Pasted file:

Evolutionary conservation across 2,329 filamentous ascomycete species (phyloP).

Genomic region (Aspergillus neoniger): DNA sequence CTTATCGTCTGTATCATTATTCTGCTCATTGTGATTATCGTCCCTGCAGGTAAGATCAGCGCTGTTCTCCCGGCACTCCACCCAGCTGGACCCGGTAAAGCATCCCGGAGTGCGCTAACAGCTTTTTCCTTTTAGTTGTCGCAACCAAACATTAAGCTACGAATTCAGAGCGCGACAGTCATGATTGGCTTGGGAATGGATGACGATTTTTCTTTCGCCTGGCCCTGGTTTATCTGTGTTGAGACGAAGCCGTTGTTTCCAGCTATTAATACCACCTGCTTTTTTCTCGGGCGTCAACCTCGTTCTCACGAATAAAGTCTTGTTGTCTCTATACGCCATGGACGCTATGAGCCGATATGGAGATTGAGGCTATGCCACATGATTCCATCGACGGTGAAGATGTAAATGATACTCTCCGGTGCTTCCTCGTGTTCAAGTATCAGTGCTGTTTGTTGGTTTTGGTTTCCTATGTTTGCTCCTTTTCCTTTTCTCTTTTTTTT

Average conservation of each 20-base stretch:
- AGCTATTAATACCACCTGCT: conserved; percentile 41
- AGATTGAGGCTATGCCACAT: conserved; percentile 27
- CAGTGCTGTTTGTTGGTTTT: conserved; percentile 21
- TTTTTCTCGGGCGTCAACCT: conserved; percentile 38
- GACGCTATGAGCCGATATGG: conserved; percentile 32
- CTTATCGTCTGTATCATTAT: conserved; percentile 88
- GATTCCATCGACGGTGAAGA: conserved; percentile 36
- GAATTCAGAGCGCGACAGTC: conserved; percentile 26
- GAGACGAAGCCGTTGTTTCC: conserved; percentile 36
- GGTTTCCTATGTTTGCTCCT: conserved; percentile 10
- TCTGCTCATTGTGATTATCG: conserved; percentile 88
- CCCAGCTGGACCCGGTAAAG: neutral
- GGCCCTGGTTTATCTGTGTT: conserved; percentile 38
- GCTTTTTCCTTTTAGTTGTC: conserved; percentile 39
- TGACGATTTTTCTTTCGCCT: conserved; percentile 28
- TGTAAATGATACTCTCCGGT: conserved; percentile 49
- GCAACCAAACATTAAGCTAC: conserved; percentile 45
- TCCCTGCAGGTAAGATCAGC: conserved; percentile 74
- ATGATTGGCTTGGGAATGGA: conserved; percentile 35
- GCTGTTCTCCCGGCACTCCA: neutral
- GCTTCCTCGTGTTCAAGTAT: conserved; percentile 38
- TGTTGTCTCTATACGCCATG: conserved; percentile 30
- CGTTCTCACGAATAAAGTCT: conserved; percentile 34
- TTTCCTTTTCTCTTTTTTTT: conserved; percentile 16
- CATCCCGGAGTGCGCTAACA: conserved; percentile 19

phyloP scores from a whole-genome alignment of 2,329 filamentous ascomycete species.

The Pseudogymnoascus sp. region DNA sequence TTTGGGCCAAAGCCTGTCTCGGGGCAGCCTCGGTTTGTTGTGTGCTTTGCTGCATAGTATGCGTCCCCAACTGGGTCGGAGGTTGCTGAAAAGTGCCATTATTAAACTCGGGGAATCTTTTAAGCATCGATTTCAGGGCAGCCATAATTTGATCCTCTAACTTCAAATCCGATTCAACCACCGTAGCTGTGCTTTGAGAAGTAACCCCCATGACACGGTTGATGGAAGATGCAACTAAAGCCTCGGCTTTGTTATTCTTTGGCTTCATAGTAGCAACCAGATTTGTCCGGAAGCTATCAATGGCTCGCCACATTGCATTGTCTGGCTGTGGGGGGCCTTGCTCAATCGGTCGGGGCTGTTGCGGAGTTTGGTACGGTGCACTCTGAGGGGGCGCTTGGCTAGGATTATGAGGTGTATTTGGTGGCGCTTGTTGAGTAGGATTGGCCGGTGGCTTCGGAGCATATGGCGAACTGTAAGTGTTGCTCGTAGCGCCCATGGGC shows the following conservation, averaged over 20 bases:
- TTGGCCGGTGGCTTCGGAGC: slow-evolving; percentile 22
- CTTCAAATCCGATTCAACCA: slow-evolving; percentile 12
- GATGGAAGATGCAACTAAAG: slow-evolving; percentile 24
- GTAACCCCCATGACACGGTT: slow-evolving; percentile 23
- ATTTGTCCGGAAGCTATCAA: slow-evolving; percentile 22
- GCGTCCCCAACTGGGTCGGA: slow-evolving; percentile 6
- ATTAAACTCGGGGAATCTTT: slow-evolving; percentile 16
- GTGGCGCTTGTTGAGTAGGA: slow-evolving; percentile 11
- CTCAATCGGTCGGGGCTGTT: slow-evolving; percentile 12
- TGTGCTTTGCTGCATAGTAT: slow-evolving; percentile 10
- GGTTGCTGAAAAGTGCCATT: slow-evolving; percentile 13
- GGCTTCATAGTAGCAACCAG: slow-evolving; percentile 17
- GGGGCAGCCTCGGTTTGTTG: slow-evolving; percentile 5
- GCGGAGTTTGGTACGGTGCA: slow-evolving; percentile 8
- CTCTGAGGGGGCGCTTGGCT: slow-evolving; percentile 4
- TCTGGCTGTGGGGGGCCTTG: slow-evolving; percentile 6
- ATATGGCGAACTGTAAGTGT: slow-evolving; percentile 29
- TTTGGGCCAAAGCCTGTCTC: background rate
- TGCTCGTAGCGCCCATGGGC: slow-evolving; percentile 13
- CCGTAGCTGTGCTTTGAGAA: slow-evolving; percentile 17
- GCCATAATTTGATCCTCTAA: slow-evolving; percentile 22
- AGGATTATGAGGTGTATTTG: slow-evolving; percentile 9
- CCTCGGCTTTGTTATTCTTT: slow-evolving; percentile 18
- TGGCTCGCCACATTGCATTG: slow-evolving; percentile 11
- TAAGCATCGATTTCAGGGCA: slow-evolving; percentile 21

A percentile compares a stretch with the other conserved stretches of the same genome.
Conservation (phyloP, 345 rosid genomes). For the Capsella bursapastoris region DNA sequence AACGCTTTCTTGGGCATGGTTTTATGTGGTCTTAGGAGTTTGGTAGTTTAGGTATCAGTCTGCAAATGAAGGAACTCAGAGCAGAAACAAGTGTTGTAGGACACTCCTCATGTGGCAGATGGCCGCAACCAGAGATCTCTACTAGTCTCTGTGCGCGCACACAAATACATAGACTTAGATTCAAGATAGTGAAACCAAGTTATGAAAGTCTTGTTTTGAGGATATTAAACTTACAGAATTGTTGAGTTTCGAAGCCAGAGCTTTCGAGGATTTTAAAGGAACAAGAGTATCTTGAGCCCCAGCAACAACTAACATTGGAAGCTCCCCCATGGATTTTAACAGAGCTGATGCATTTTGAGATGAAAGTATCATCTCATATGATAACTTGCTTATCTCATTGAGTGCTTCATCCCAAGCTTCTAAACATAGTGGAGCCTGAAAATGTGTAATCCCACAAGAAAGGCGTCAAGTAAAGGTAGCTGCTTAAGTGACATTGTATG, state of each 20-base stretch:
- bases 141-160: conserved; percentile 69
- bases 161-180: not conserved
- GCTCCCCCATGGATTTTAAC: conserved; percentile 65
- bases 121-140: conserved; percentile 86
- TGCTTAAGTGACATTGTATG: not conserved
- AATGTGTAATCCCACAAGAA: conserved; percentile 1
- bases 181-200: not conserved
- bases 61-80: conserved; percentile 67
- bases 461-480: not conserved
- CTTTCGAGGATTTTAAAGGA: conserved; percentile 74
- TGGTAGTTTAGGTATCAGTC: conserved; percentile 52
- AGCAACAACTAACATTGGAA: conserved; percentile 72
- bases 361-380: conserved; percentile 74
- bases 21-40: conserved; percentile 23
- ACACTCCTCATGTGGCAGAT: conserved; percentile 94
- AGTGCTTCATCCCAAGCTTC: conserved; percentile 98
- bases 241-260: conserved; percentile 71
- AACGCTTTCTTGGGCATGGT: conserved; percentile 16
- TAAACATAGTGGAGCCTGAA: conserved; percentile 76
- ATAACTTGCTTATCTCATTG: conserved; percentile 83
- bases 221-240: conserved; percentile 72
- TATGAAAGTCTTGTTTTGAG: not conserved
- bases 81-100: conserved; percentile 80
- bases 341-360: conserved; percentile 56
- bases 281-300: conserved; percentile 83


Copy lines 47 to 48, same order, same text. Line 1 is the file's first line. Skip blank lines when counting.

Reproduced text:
- ATATGGCGAACTGTAAGTGT: slow-evolving; percentile 29
- TTTGGGCCAAAGCCTGTCTC: background rate